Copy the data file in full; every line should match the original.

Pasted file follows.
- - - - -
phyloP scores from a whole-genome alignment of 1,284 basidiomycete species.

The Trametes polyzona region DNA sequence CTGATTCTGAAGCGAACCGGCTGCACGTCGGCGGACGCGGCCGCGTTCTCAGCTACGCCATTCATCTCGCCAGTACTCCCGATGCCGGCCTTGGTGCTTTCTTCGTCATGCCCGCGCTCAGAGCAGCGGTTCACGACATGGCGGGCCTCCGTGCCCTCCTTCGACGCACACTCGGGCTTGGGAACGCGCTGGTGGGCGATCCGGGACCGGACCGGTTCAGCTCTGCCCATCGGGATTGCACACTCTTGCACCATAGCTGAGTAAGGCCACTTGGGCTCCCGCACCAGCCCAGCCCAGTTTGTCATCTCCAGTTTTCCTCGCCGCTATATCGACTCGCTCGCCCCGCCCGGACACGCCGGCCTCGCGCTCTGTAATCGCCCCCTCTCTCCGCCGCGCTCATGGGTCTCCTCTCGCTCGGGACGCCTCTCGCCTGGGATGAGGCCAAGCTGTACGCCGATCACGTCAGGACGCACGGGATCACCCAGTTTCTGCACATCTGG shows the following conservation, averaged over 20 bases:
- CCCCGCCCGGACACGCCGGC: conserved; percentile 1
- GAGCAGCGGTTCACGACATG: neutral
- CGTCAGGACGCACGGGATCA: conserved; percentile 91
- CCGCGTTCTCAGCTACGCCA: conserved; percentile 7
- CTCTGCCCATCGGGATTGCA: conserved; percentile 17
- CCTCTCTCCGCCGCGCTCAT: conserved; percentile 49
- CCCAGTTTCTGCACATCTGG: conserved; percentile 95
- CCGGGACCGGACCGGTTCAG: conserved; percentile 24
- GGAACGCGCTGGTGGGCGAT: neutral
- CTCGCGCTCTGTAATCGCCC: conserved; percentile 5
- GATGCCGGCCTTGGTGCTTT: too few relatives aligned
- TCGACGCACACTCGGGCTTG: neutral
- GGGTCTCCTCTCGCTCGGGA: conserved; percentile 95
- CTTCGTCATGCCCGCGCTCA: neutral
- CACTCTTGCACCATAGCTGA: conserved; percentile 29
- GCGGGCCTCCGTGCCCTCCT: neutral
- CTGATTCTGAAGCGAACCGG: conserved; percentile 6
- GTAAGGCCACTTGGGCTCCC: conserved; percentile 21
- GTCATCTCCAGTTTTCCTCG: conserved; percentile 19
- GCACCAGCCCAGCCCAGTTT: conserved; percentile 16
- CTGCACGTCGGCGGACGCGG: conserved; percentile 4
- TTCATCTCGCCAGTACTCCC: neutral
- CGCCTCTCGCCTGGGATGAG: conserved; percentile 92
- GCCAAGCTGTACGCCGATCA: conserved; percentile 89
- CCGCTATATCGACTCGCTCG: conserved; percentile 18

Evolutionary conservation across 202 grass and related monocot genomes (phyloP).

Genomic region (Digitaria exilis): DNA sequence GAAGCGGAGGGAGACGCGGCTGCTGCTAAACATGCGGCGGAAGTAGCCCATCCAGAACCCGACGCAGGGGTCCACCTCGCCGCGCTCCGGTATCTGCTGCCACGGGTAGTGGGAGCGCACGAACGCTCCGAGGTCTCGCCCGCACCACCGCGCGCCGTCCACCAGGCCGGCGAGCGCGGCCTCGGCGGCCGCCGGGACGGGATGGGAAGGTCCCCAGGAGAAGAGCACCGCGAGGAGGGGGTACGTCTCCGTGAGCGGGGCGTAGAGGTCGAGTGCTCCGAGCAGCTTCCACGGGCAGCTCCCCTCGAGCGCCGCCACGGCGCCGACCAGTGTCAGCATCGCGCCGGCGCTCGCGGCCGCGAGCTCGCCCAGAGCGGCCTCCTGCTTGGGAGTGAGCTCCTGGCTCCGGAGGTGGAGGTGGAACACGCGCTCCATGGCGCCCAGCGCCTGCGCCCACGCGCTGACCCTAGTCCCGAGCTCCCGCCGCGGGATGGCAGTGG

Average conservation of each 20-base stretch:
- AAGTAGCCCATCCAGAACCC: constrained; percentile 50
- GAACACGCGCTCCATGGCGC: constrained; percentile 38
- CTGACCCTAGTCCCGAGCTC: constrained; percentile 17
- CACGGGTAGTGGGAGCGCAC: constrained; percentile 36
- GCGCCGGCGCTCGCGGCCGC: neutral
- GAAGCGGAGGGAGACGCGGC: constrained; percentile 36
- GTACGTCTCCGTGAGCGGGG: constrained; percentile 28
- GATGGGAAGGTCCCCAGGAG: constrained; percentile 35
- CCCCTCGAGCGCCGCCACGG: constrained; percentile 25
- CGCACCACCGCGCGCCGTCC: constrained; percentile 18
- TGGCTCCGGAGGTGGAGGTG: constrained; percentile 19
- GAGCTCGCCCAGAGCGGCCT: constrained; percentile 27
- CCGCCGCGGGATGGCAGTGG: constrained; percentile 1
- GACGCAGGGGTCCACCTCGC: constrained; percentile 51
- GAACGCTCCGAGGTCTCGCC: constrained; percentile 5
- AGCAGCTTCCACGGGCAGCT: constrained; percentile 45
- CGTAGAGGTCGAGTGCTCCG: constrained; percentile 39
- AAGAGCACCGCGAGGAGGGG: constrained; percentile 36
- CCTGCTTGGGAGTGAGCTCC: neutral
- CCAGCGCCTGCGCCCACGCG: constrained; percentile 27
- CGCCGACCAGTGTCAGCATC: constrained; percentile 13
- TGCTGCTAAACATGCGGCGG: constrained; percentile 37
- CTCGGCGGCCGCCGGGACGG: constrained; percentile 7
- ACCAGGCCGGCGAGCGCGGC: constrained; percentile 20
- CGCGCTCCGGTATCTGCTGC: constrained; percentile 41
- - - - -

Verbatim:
phyloP scores from a whole-genome alignment of 1,284 basidiomycete species.

The Trametes polyzona region DNA sequence CTGATTCTGAAGCGAACCGGCTGCACGTCGGCGGACGCGGCCGCGTTCTCAGCTACGCCATTCATCTCGCCAGTACTCCCGATGCCGGCCTTGGTGCTTTCTTCGTCATGCCCGCGCTCAGAGCAGCGGTTCACGACATGGCGGGCCTCCGTGCCCTCCTTCGACGCACACTCGGGCTTGGGAACGCGCTGGTGGGCGATCCGGGACCGGACCGGTTCAGCTCTGCCCATCGGGATTGCACACTCTTGCACCATAGCTGAGTAAGGCCACTTGGGCTCCCGCACCAGCCCAGCCCAGTTTGTCATCTCCAGTTTTCCTCGCCGCTATATCGACTCGCTCGCCCCGCCCGGACACGCCGGCCTCGCGCTCTGTAATCGCCCCCTCTCTCCGCCGCGCTCATGGGTCTCCTCTCGCTCGGGACGCCTCTCGCCTGGGATGAGGCCAAGCTGTACGCCGATCACGTCAGGACGCACGGGATCACCCAGTTTCTGCACATCTGG shows the following conservation, averaged over 20 bases:
- CCCCGCCCGGACACGCCGGC: conserved; percentile 1
- GAGCAGCGGTTCACGACATG: neutral
- CGTCAGGACGCACGGGATCA: conserved; percentile 91
- CCGCGTTCTCAGCTACGCCA: conserved; percentile 7
- CTCTGCCCATCGGGATTGCA: conserved; percentile 17
- CCTCTCTCCGCCGCGCTCAT: conserved; percentile 49
- CCCAGTTTCTGCACATCTGG: conserved; percentile 95
- CCGGGACCGGACCGGTTCAG: conserved; percentile 24
- GGAACGCGCTGGTGGGCGAT: neutral
- CTCGCGCTCTGTAATCGCCC: conserved; percentile 5
- GATGCCGGCCTTGGTGCTTT: too few relatives aligned
- TCGACGCACACTCGGGCTTG: neutral
- GGGTCTCCTCTCGCTCGGGA: conserved; percentile 95
- CTTCGTCATGCCCGCGCTCA: neutral
- CACTCTTGCACCATAGCTGA: conserved; percentile 29
- GCGGGCCTCCGTGCCCTCCT: neutral
- CTGATTCTGAAGCGAACCGG: conserved; percentile 6
- GTAAGGCCACTTGGGCTCCC: conserved; percentile 21
- GTCATCTCCAGTTTTCCTCG: conserved; percentile 19
- GCACCAGCCCAGCCCAGTTT: conserved; percentile 16
- CTGCACGTCGGCGGACGCGG: conserved; percentile 4
- TTCATCTCGCCAGTACTCCC: neutral
- CGCCTCTCGCCTGGGATGAG: conserved; percentile 92
- GCCAAGCTGTACGCCGATCA: conserved; percentile 89
- CCGCTATATCGACTCGCTCG: conserved; percentile 18

Evolutionary conservation across 202 grass and related monocot genomes (phyloP).

Genomic region (Digitaria exilis): DNA sequence GAAGCGGAGGGAGACGCGGCTGCTGCTAAACATGCGGCGGAAGTAGCCCATCCAGAACCCGACGCAGGGGTCCACCTCGCCGCGCTCCGGTATCTGCTGCCACGGGTAGTGGGAGCGCACGAACGCTCCGAGGTCTCGCCCGCACCACCGCGCGCCGTCCACCAGGCCGGCGAGCGCGGCCTCGGCGGCCGCCGGGACGGGATGGGAAGGTCCCCAGGAGAAGAGCACCGCGAGGAGGGGGTACGTCTCCGTGAGCGGGGCGTAGAGGTCGAGTGCTCCGAGCAGCTTCCACGGGCAGCTCCCCTCGAGCGCCGCCACGGCGCCGACCAGTGTCAGCATCGCGCCGGCGCTCGCGGCCGCGAGCTCGCCCAGAGCGGCCTCCTGCTTGGGAGTGAGCTCCTGGCTCCGGAGGTGGAGGTGGAACACGCGCTCCATGGCGCCCAGCGCCTGCGCCCACGCGCTGACCCTAGTCCCGAGCTCCCGCCGCGGGATGGCAGTGG

Average conservation of each 20-base stretch:
- AAGTAGCCCATCCAGAACCC: constrained; percentile 50
- GAACACGCGCTCCATGGCGC: constrained; percentile 38
- CTGACCCTAGTCCCGAGCTC: constrained; percentile 17
- CACGGGTAGTGGGAGCGCAC: constrained; percentile 36
- GCGCCGGCGCTCGCGGCCGC: neutral
- GAAGCGGAGGGAGACGCGGC: constrained; percentile 36
- GTACGTCTCCGTGAGCGGGG: constrained; percentile 28
- GATGGGAAGGTCCCCAGGAG: constrained; percentile 35
- CCCCTCGAGCGCCGCCACGG: constrained; percentile 25
- CGCACCACCGCGCGCCGTCC: constrained; percentile 18
- TGGCTCCGGAGGTGGAGGTG: constrained; percentile 19
- GAGCTCGCCCAGAGCGGCCT: constrained; percentile 27
- CCGCCGCGGGATGGCAGTGG: constrained; percentile 1
- GACGCAGGGGTCCACCTCGC: constrained; percentile 51
- GAACGCTCCGAGGTCTCGCC: constrained; percentile 5
- AGCAGCTTCCACGGGCAGCT: constrained; percentile 45
- CGTAGAGGTCGAGTGCTCCG: constrained; percentile 39
- AAGAGCACCGCGAGGAGGGG: constrained; percentile 36
- CCTGCTTGGGAGTGAGCTCC: neutral
- CCAGCGCCTGCGCCCACGCG: constrained; percentile 27
- CGCCGACCAGTGTCAGCATC: constrained; percentile 13
- TGCTGCTAAACATGCGGCGG: constrained; percentile 37
- CTCGGCGGCCGCCGGGACGG: constrained; percentile 7
- ACCAGGCCGGCGAGCGCGGC: constrained; percentile 20
- CGCGCTCCGGTATCTGCTGC: constrained; percentile 41